The Presbyterian Church USA’s statement of faith says God through Jesus Christ delivers followers “from death to life eternal.”
But one in three members of the nation’s largest Presbyterian denomination seem to believe there’s some wiggle room for non-Christians to get into heaven, according to a recent poll.
The Presbyterian Panel’s “Religious and Demographic Profile of Presbyterians” found that 36 percent of members disagreed or strongly disagreed with the statement: “Only followers of Jesus Christ can be saved.” Another 39 percent, or about two-fifths, agreed or strongly agreed with the statement.
“There seems to be some universalist streak in Presbyterianism, where some Presbyterians are open to the idea of other paths that folks in other faiths might be taking,” said Perry Chang, administrator of the Presbyterian Panel, which convenes every three years.
The Presbyterian Church USA, with about 2.1 million members, is the largest Presbyterian denomination in the country. A total of 3,450 Presbyterians responded to the study, which was mailed in October 2008. The panel issued the religious and demographic report last month.
Polls asking similar questions about views on salvation have provided a wide range of results.
A 2005 national survey funded by Baylor University found that 53 percent of the 1,721 adults who were polled agreed with the statement, “Many religions lead to salvation,” and another 19 percent said “My religion is the one true faith that leads to salvation.”
A 2007 poll by the Pew Forum on Religion and Public Life found that 70 percent of Americans with a religious affiliation believe many religions can lead to eternal life.
Another study found that evangelical Christians may adhere to a much stricter interpretation of salvation. The 2008 report by Lifeway, the publishing and research arm of the Southern Baptist Convention, found that 75 percent of Protestants who hold “evangelical beliefs” strongly disagreed with the statement, “If a person is sincerely seeking God, he or she can obtain eternal life through religions other than Christianity.”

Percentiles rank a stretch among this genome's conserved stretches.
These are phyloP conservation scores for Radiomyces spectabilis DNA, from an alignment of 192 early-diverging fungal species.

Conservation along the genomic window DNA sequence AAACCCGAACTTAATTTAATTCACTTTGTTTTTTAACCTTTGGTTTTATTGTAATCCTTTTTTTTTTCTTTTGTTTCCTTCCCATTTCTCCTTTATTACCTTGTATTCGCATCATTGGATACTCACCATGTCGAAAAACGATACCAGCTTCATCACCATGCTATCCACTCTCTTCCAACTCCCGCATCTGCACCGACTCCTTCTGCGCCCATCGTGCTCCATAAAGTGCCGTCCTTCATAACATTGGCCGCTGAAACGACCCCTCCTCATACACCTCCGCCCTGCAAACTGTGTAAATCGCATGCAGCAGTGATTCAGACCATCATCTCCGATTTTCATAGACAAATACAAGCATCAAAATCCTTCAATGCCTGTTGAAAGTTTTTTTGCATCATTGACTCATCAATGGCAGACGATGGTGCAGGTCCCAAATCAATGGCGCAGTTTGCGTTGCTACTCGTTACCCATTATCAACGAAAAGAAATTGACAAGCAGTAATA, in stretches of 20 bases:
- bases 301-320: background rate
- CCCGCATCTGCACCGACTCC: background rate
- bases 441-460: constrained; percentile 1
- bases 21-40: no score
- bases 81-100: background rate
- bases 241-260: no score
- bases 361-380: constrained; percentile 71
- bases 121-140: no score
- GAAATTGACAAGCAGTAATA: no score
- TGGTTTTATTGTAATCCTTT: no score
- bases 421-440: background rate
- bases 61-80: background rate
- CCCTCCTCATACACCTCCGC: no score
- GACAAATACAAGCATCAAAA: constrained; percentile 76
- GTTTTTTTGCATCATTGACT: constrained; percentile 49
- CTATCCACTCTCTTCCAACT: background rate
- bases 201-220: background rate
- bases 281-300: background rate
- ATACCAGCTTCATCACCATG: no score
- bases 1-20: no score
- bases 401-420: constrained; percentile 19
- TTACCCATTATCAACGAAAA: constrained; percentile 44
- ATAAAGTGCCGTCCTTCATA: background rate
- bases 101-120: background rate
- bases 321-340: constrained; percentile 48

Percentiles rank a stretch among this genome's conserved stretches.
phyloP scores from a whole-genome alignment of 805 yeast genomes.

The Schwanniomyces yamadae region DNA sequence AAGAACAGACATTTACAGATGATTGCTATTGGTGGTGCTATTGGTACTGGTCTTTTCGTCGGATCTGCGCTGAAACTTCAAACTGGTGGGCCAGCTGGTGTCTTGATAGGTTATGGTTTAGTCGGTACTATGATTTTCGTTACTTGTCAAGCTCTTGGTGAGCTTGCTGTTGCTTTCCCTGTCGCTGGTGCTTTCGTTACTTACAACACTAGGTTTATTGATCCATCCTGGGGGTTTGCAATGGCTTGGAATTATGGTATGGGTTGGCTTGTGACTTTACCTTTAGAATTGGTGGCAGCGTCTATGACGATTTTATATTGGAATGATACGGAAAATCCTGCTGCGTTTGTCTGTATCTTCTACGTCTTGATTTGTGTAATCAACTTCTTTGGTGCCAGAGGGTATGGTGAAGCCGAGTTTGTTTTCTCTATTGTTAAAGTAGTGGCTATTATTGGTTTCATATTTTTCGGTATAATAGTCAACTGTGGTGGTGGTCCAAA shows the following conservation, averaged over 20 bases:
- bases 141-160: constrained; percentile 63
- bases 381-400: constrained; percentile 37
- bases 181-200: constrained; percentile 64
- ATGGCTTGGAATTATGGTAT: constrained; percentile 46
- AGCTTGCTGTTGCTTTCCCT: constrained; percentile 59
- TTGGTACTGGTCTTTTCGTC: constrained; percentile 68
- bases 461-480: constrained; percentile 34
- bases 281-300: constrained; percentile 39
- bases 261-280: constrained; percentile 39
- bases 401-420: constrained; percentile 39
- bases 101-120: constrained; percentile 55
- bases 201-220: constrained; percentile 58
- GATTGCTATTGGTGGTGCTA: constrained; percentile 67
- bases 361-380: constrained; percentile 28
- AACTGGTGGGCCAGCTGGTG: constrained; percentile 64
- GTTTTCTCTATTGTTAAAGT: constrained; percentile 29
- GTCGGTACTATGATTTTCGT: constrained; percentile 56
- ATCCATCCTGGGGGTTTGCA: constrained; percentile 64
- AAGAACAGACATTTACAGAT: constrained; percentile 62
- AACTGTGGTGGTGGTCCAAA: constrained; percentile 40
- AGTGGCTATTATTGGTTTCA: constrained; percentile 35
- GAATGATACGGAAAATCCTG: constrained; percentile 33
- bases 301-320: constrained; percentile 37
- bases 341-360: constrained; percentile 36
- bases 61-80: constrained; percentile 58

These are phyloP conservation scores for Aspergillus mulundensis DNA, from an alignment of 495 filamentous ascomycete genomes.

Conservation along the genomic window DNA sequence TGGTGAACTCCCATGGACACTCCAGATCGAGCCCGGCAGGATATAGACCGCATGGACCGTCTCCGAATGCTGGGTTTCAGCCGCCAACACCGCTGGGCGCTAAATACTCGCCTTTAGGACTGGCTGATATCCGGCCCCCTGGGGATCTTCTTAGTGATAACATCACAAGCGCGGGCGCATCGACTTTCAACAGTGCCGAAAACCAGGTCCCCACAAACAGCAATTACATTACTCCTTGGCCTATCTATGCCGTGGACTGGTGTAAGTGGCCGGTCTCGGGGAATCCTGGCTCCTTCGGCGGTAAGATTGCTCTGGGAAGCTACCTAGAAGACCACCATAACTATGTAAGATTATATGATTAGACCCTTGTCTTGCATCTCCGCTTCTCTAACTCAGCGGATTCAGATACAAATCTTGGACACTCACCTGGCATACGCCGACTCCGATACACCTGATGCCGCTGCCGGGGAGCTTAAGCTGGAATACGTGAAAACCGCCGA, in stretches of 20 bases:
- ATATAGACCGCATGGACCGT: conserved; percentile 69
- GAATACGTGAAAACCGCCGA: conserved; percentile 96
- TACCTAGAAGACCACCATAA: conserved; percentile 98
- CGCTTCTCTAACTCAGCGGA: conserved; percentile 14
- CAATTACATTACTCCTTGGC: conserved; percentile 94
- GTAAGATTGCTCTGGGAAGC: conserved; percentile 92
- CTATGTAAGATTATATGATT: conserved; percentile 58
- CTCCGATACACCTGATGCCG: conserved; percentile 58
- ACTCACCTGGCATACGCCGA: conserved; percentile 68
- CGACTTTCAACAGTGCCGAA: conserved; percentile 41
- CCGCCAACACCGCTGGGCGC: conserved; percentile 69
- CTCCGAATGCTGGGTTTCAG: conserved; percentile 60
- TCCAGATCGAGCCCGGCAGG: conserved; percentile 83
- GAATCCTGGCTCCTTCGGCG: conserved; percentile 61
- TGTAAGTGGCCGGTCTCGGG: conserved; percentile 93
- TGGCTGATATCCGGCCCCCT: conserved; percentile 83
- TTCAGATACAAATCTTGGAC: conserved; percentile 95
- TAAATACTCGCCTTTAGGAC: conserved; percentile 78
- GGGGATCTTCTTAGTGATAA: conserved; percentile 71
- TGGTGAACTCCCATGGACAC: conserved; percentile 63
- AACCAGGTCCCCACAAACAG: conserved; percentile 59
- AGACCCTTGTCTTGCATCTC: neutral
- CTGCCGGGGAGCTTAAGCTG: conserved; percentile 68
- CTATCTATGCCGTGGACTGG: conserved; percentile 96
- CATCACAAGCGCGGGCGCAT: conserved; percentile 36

The Rev. Dirk Ficca, a Presbyterian minister in Chicago, said a majority of Presbyterians feel that “the God they know in Jesus” can bring salvation to non-Christians.
“I’m a Christian. And so I can’t think about God or about the nature of salvation apart from Jesus of Nazareth,” said Ficca, executive director of the Chicago-based Council for a Parliament of the World’s Religions. But “that God I know in Jesus, I find at work in people who aren’t Christians.”
” … Some other traditions would say, ‘No, God is only at work in us,'” said Ficca, who was not a part of the Presbyterian Panel’s study. “And that is a big divide in the Christian community.”
Chang said the panel has been asked the salvation question in the exact same way since 1996. He said in that time, there’s been virtually no change in the way Presbyterians have responded.
The study broke down responses in four categories: members, elders, pastors and specialized clergy. The panel found that 45 percent of elders agree or strongly agree that “only followers of Jesus Christ can be saved,” while 31 percent disagreed or strongly disagreed. More pastors disagreed (45 percent) than agreed (35 percent) and a majority of specialized clergy (60 percent) disagree.
Evangelicals and Pentecostals are more likely to claim they have had a “personal experience with a divine kind of healing” than Presbyterians, which may help explain the Presbyterian church’s divide on beliefs about salvation, said Candy Gunther Brown, a religious studies professor at Indiana University in Bloomington.
“They don’t generally tend to expect in Presbyterian churches that there’s going to be a miraculous response to that prayer,” Brown said. “And I think that does get related to theological questions about salvation.”
Questionnaires were mailed in the Presbyterian study and recipients could choose not to respond. The report says 59 percent of members and 79 percent of elders responded. Response figures for pastors and specialized clergy were not available.
It also asked a key question about the ordination of openly gay ministers. Last year, the denomination’s presbyteries rejected an effort to undo a 1996 policy requiring gay clergy to be chaste.
When asked if the church should allow sexually active homosexuals to be ordained as ministers, 53 percent of members and 60 percent of elders responded, “no, probably not,” or “no, definitely not.” More pastors opposed the ordination of gays as ministers than supported it, 48 percent to 44 percent, while 64 percent of specialized clergy supported it.
Presbyterian Church USA: http://www.pcusa.org/
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